After all, too many apartheid era leaders got a free pass because they had been heroes during the Boer War, etc. Heroes of the past do not get a free pass during the present and into the future. That attitude will send SA on the path of Zim, following a Mugabe…..

    Criticism is good and healthy, whether done by you, Barber or even Breyten. Too much deference is bad, even of Madiba (and Breyten gets points for that).


  • Sbu


    I am both saddened and ashamed by Breyten’s letter of complaint, and that he had the nerve to drag Madiba’s precious name in his attempt to rest his own ghosts to peace.

    Breyten accuses Madiba of forsaking the struggle, whereas he is the one guilty of that crime. Yes, he did go to prison for fighting against apartheid, but that is all we can say about him. He is guilty of fighting one battle and forsaking the entire war, whereas Madiba fought till the end of his physical strength. Unfortunately, no amount of condemning, writing against (no matter how credible the writer) or complaining about South Africa’s problems will solve them, even if Madiba’s name forms part of the literature! Breyten as a former comrade should know this. South Africa does not need distant cynical writings, nor does it need gloomy bloggers from Sydney and Chicago to build this country, we need active soldiers in full uniform against poverty, racism and inequality to make this country a better place for all.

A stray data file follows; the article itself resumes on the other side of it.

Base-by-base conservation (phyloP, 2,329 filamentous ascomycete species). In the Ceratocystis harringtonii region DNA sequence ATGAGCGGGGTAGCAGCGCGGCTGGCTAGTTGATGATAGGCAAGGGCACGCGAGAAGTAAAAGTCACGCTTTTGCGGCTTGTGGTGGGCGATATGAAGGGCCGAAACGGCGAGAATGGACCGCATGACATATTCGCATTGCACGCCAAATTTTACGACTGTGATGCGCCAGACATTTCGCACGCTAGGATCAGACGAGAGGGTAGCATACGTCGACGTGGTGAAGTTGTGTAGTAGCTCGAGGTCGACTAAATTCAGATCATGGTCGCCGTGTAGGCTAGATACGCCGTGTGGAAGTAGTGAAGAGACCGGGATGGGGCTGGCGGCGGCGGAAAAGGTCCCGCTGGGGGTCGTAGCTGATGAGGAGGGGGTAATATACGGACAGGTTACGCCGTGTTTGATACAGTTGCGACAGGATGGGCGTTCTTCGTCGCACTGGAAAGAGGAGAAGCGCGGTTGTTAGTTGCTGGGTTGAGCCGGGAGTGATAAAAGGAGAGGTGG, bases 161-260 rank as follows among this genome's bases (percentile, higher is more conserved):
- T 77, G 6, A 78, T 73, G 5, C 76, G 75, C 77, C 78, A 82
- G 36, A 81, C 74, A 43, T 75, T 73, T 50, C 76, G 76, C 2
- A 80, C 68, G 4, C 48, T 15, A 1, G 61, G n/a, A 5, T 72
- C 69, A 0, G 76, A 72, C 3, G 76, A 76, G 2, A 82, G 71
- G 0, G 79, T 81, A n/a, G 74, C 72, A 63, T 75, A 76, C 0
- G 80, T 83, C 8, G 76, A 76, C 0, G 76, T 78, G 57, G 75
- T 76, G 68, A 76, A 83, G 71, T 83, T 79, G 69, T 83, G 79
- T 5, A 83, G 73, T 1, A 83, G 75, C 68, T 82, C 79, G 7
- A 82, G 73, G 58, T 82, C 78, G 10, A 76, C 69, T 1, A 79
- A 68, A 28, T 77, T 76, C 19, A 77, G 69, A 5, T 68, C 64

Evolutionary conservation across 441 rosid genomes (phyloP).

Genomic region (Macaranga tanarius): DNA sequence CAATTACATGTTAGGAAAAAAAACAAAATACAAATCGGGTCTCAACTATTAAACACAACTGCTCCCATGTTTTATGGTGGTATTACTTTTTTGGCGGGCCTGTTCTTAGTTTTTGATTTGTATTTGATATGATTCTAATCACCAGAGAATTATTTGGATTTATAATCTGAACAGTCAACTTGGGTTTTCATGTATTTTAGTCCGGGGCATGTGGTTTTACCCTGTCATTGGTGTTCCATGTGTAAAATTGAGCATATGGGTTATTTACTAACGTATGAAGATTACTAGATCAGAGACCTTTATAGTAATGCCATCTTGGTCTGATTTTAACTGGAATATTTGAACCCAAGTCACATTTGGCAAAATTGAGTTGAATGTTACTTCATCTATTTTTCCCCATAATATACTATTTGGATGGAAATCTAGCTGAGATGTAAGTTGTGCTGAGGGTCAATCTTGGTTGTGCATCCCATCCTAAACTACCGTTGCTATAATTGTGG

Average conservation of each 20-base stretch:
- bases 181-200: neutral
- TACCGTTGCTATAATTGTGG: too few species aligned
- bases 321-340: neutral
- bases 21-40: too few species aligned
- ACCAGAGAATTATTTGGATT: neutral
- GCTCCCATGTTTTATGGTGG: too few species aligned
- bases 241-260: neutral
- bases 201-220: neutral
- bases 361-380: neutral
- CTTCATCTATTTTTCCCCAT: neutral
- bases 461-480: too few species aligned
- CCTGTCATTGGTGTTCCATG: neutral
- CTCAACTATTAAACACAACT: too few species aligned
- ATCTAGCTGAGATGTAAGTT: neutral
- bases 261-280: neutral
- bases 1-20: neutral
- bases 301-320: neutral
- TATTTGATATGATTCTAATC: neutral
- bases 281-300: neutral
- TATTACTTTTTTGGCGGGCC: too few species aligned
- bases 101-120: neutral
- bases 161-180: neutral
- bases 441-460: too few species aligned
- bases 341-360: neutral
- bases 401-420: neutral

This is still the same South Africa that Breyten went to prison for, the difference is that, comrades like Breyten have tasted the benefits of comfy writing careers from international coffee shops, and they have chosen the beautiful aromas of Paris coffee instead of risking their lives for a better life for all, and he has the nerve to accuse Madiba of such, I am shamed to even think he is South African!

    If he is looking to set the stage for his next book (Which would probably be about South Africa’s descent to anarchy), he should rather write about Uncle Bob or something, not Madiba, uTata has done his part, its time for young blood to take the torch!

  • Paul Whelan

    A curious piece.

    Evasive, sentimental, offering no solution and, as its only insight, that we are all damned and daft together.